Joseph Smith as Revelator and Translator

The Revelations and Translations series of The Joseph Smith Papers reproduces many of the earliest extant manuscripts of Joseph Smith’s written revelations and translations, together with official editions of these documents published during his lifetime. These publications include The Book of Mormon: An Account Written by the Hand of Mormon, upon Plates Taken from the Plates of Nephi (first edition, 1830); A Book of Commandments, for the Government of the Church of Christ, Organized according to Law, on the 6th of April, 1830 (1833); and Doctrine and Covenants of the Church of the Latter Day Saints: Carefully Selected from the Revelations of God (first edition, 1835). In early Latter-day Saint usage, the terms revelation and translation acquired specialized meaning. In this series, revelation generally refers to messages expressed in the first-person voice of Deity that Joseph Smith dictated to his scribes. The term may occasionally be applied to other texts Smith presented as being revealed or inspired. Translation refers to works such as the Book of Mormon that Joseph Smith said were based on sacred, ancient texts and translated “by the gift and power of God,” that is, by a revelatory or inspired process and not by natural means. As used in this series, translation does not refer to conventional translations, such as Smith’s exercises in the study of Hebrew.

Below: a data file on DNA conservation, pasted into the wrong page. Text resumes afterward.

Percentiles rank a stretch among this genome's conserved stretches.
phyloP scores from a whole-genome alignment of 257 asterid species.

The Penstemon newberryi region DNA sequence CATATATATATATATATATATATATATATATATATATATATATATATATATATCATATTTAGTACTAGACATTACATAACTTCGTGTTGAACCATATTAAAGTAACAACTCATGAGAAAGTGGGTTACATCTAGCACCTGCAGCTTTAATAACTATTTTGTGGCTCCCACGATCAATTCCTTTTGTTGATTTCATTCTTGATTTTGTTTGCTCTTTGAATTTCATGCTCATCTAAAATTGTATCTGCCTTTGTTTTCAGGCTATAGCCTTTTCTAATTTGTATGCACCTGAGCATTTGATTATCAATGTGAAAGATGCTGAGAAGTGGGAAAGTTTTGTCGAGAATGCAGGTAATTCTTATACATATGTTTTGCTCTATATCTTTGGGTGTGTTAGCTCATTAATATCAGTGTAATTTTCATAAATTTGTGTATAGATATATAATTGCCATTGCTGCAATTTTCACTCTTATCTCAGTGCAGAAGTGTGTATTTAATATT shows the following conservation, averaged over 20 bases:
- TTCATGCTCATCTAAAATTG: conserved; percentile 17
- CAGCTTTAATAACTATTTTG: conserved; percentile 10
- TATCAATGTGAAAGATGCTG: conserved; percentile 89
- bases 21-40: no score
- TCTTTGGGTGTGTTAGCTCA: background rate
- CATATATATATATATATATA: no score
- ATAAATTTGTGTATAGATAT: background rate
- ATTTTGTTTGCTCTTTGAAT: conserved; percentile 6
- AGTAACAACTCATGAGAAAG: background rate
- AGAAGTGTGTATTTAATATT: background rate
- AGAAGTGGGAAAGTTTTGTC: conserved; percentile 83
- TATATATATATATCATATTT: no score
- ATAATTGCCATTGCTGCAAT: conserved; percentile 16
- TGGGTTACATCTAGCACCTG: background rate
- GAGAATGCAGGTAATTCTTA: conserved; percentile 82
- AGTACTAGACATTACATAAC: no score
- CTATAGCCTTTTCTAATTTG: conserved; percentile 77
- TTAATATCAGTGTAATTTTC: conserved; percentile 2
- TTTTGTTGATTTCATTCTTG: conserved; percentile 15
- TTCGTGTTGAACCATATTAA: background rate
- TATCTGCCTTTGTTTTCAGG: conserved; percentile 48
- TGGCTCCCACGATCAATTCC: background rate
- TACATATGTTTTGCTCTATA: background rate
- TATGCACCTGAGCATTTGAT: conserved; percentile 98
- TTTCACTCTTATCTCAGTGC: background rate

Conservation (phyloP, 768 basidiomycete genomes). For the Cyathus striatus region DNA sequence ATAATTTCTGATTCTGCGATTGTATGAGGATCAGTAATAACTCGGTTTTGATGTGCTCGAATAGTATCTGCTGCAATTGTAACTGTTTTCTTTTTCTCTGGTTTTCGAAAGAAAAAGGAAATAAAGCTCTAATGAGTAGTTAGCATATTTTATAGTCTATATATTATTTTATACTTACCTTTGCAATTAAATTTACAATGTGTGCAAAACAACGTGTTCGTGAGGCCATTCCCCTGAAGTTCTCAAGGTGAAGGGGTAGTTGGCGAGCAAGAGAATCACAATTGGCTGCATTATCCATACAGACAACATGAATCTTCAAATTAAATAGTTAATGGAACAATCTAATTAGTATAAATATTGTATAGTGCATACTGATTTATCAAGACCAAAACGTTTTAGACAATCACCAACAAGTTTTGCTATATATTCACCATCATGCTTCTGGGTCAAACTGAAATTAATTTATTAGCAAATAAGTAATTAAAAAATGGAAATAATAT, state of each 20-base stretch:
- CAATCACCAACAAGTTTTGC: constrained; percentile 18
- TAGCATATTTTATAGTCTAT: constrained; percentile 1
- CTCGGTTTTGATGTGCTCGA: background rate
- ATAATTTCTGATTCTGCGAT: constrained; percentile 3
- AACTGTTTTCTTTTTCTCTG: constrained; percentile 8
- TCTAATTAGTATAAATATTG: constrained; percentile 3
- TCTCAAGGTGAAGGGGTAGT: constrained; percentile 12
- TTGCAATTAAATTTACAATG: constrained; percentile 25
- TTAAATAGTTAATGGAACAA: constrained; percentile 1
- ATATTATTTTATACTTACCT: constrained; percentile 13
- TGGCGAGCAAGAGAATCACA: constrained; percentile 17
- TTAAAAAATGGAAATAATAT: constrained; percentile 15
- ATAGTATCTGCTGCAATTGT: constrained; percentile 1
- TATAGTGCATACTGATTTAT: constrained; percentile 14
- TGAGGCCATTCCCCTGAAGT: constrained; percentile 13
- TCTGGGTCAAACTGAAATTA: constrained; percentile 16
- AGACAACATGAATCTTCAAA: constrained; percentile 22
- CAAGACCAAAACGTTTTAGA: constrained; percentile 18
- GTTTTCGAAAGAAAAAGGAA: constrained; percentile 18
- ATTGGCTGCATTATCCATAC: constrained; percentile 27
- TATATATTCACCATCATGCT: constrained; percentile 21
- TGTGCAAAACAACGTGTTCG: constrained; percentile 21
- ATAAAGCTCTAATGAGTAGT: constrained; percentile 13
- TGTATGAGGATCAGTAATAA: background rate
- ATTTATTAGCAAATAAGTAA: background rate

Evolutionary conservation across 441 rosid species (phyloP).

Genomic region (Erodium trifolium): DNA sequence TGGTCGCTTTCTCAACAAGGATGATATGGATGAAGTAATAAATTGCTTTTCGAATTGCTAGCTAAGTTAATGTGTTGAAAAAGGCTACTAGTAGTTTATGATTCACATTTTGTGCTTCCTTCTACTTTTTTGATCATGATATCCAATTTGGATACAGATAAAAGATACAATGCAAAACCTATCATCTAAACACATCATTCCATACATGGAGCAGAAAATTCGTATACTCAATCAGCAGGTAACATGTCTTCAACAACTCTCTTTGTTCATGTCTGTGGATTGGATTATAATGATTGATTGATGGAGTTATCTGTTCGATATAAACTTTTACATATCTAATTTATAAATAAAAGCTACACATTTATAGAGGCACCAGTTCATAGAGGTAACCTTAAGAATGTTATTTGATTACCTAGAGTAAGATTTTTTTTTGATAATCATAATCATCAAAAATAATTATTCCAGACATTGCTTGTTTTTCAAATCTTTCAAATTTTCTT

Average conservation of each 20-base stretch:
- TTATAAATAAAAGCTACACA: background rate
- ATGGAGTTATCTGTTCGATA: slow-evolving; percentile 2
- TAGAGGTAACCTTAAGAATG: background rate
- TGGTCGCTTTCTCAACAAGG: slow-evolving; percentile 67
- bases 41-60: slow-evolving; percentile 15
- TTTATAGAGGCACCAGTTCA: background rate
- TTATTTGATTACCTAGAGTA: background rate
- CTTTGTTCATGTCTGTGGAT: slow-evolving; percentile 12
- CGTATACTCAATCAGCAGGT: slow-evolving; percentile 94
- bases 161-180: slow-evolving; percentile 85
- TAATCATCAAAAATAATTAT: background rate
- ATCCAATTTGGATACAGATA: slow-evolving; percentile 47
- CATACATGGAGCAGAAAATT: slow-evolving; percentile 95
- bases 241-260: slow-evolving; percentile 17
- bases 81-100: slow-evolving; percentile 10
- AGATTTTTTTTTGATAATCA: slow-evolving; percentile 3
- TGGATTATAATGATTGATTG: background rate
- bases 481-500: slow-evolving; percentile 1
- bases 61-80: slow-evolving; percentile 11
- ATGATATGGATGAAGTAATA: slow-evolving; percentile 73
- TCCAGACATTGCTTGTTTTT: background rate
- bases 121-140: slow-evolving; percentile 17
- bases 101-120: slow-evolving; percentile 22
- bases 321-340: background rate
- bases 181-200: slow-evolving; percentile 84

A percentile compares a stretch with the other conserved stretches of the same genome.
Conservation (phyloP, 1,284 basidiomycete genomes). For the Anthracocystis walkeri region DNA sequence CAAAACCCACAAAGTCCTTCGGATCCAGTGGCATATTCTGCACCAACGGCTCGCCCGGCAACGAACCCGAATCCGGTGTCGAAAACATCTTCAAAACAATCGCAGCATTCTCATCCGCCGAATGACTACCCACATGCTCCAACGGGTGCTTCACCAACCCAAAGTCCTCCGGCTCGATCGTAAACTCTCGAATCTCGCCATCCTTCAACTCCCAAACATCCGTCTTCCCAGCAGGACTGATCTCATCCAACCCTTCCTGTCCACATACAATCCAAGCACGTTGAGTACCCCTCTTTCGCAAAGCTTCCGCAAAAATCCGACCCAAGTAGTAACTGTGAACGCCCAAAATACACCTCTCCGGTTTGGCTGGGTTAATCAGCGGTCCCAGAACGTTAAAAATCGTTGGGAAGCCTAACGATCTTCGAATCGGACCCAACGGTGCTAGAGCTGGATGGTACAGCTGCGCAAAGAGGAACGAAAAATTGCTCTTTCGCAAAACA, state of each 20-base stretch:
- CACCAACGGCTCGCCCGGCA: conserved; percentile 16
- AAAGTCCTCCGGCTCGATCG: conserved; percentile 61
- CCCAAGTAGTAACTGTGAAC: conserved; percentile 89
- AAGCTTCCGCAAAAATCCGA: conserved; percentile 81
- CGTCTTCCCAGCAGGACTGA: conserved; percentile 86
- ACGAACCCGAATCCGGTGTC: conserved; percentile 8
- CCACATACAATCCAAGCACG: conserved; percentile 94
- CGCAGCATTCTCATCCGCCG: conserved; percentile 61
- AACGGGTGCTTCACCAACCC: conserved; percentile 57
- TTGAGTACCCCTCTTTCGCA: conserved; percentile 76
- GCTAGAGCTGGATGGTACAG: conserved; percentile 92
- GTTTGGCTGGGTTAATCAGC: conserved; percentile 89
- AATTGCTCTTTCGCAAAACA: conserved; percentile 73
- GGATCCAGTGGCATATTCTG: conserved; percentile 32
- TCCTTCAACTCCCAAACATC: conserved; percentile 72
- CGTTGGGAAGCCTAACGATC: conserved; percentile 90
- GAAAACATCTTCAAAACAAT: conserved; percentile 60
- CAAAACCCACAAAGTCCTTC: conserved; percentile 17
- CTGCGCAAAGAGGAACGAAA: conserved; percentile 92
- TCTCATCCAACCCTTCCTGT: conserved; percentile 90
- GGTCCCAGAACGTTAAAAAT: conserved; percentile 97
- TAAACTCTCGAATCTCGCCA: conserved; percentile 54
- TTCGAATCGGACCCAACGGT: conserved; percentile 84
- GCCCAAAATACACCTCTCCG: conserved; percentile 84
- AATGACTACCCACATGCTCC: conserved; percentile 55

A revelation to Joseph Smith dated 6 April 1830, the day he organized the Church of Christ, describes him as “a seer & Translater & Prop[h]et.” What did these titles mean to him and his followers? His work in translating the Book of Mormon helped shape their understanding. The Book of Mormon tells of a king who asks Ammon, an emissary from another kingdom, if he can translate an ancient, indecipherable record in the king’s possession. “I can assuredly tell thee, O king, of a man that can translate,” Ammon replies, “for he hath wherewith that he can look, and translate all records that are of ancient date; and it is a gift from God.” Such power constitutes a “seer,” Ammon says, which he defines as “a revelator, and a prophet also.” A seer by this definition possesses “great power given him from God” that enables him to know of things past, present, and future and to reveal what is otherwise unknowable. “Therefore,” the Book of Mormon states, “he becometh a great benefit to his fellow beings.”
For early Latter-day Saints, Joseph Smith’s roles as seer, translator, and prophet constituted such a gift from God. He and his followers considered his translation and the subsequent publication of the Book of Mormon a great benefit to humanity and regarded him as a servant of God who, like Moses, revealed God’s commandments. “The fact is,” Smith declared, “that by the power of God I translated the book of Mormon from hierogliphics; the knowledge of which was lost to the world. In which wonderful event, I stood alone, an unlearned youth, to combat the worldly wisdom and multiplied ignorance of eighteen centuries.” Such confidence in his calling characterized Smith’s life.